For the most part, I have enjoyed living in every neighborhood. Growing up, I lived on a street with many kids, in Bountiful, Utah. It was a great place to be a kid. Summer nights were always filled with “night games” of Red Rover, Kick the Can and Mother May I. Days were spent running across the un-fenced backyards playing everything from Cowboys and Indians to Superhero/Six-Million Dollar Man and even the occasional football game. Life was good.
When I was starting 6th grade, my family moved to Denver Colorado. Again, we lived in a great neighborhood. Close enough to school that we could walk. As kids we thought we had hit the jackpot, when we realized there was a 7-Eleven just a few streets away. We could enjoy Slurpees just about anytime we wanted. A few years after we moved in, the cities of the Denver Metro Area worked co-operatively to build an extensive bicycle/pedestrian path. We could get on this path less than a 1/4 mile from our home and go for miles in almost any direction…even all the way downtown, if we wanted. Life in Denver was good during my teen-aged years.
When I was a single, 30-something, I found myself working in Phoenix, quite by accident. But a happier accident there has never been. I loved living in Phoenix…warm winters, delightful springs and autumns, and of course, HOT summers. But hey, as I often told my friends and family…you never have to shovel sunshine. When you live in Arizona, you just choose to stay indoors for a different 3 months of the year than those who live in the north. Even here, I lucked into a great neighborhood. It was such a great neighborhood, that when our next door neighbors in Layton found themselves relocating to Phoenix, we steered them toward the same neighborhood…and they love it too!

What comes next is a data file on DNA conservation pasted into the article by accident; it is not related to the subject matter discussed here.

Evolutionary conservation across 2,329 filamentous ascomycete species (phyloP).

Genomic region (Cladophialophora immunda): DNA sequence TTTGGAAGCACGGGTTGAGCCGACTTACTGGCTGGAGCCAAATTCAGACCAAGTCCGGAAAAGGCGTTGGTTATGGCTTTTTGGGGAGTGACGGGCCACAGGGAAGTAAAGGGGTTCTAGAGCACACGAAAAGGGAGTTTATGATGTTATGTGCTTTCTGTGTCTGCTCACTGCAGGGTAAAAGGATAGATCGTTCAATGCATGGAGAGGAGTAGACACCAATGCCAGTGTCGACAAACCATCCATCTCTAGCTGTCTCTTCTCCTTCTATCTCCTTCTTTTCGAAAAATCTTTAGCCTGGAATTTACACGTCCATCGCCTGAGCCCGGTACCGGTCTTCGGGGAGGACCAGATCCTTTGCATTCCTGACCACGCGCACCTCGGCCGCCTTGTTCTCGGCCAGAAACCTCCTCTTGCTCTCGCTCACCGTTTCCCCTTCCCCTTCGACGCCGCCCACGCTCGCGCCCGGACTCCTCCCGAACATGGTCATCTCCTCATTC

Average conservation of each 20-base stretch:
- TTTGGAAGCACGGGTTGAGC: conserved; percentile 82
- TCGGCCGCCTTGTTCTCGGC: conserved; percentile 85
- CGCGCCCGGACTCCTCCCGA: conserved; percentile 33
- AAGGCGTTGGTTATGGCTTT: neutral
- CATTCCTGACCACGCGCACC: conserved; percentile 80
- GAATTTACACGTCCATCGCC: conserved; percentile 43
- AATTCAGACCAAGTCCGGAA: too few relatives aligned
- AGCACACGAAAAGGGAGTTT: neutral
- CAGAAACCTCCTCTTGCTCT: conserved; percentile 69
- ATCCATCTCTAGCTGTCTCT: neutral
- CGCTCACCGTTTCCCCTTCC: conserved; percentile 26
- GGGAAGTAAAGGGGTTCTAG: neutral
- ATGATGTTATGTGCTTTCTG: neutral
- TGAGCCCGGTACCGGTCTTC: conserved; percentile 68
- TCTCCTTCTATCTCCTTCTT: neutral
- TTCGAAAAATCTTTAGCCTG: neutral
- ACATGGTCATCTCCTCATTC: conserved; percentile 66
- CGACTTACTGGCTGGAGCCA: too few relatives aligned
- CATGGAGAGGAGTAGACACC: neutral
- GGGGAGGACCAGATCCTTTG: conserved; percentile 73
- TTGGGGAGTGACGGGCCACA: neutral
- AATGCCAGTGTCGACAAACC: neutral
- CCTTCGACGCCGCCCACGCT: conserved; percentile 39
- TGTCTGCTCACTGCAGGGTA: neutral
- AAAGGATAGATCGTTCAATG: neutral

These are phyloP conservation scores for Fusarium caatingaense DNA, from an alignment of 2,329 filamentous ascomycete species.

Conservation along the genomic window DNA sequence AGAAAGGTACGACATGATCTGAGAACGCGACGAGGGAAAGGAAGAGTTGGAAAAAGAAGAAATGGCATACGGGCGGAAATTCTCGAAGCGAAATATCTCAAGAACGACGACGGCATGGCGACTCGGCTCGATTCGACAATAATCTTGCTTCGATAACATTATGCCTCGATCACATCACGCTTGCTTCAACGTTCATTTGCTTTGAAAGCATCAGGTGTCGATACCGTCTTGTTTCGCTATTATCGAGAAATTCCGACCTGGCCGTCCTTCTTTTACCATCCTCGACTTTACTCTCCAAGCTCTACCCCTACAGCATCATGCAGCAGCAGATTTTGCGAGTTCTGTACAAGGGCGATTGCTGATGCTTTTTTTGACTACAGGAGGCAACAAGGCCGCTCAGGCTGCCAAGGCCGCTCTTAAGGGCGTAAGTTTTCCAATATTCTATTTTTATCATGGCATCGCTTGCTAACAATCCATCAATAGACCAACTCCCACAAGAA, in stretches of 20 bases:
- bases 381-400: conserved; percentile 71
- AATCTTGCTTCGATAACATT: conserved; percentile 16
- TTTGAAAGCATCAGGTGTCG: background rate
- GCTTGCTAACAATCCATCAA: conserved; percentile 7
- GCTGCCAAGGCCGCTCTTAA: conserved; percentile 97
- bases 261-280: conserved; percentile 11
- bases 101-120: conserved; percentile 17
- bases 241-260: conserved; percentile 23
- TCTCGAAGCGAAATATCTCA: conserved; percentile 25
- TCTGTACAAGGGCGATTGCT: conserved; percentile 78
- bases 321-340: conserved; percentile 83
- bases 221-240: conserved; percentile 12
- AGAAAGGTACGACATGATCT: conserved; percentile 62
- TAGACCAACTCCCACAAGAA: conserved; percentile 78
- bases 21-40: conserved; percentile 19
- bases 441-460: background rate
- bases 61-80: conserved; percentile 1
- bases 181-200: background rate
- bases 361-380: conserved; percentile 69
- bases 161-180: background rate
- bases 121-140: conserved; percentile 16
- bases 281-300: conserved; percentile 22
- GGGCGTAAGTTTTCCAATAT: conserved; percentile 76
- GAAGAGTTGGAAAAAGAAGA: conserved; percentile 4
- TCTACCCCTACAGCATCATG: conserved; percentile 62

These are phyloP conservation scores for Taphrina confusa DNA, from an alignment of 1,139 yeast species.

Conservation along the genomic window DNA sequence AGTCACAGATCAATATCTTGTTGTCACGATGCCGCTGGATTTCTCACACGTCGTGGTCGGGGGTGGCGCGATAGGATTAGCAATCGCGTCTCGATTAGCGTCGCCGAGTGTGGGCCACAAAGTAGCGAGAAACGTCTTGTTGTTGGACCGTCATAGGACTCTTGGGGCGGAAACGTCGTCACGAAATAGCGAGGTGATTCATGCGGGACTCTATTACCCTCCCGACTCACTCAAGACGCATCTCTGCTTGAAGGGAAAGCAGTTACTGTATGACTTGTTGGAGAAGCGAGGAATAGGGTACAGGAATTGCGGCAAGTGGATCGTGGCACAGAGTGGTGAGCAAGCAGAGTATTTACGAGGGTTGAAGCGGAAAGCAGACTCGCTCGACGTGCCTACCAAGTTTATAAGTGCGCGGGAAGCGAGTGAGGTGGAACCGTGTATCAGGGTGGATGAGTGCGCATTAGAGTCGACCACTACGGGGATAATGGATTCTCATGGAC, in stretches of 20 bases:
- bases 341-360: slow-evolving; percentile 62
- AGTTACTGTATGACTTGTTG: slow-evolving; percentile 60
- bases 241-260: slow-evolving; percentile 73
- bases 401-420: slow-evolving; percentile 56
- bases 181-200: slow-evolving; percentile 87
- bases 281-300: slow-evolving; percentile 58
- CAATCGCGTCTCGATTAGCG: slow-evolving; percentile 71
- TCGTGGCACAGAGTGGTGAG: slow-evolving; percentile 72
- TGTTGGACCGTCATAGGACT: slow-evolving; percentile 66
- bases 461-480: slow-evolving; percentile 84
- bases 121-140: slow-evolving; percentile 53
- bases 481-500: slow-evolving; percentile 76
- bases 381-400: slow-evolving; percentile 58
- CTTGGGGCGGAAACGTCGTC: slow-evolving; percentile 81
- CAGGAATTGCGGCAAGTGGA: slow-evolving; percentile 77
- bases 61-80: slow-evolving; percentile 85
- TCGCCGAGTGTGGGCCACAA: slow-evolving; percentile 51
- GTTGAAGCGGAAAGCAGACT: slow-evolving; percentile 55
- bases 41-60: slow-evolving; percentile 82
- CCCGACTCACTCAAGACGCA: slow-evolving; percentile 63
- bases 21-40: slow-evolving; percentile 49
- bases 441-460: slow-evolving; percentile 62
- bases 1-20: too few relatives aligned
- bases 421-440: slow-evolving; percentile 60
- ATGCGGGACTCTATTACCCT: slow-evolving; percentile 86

A few years later, I accepted a position in Murray, Utah. It was time for my wife and I to purchase our first home together, and neighborhood was an important consideration. Since we were just starting a family, we wanted some place safe, with good schools, and children for our kids to make their friends. We found it in Layton, Utah, despite the fact that it was nearly a 45-minute drive each way for work. But the neighborhood was perfect. Great neighbors, home at the end of a dead-end street leading to nothing but corn fields. It was so relaxing to watch our kids play in the front yard with their neighborhood friends and watching the cornstalks sway in the breeze. But, as so often happens, the fields were soon replaced by a new subdivision, and our dead-end street became the main route to the freeway, and good friends move away (to a great neighborhood in Mesa, AZ). Not so ideal any more.
We got the bug to move, so we did. Now we live on a fairly busy street, but in home that is just about as close to perfect as we could have hoped for. It was still in the same school boundaries, so the move was easy on the children. The home is a rambler, which is easy on my wife’s bad knees and hips. And, best of all, it has the perfect room for my Nolting Long Arm Quilting Machine. No more quilting in the garage for me, now I get to quilt in the climate-controlled perfection of my basement quilting studio. Life in my neighborhood is good.
I hope you find life with my pattern, Pinwheels in the Garden, equally good. In coming up with this pattern, I took some of my favorite elements of previously published quilt patterns and made something new and fresh. As I was creating the row, my wife said that it would be perfect for a co-worker who is having her first child, a little girl, this spring. So, rather than incorporate it into the “In My Neighborhood” quilt, this row got drafted for another cause. If you want to make a similar quilt with the row, I made 3 rows of the pieced and appliques blocks, joined them with 8 1/2″ strips of background fabric and then a small 3″ border all the way around. Very simple, but it made for some fun “play space” for me to stretch my quilting comfort zone.
Welcome to the Neighborhood!
Get the pattern and instructions for the row here –>pinwheels-in-the-garden-row-quilt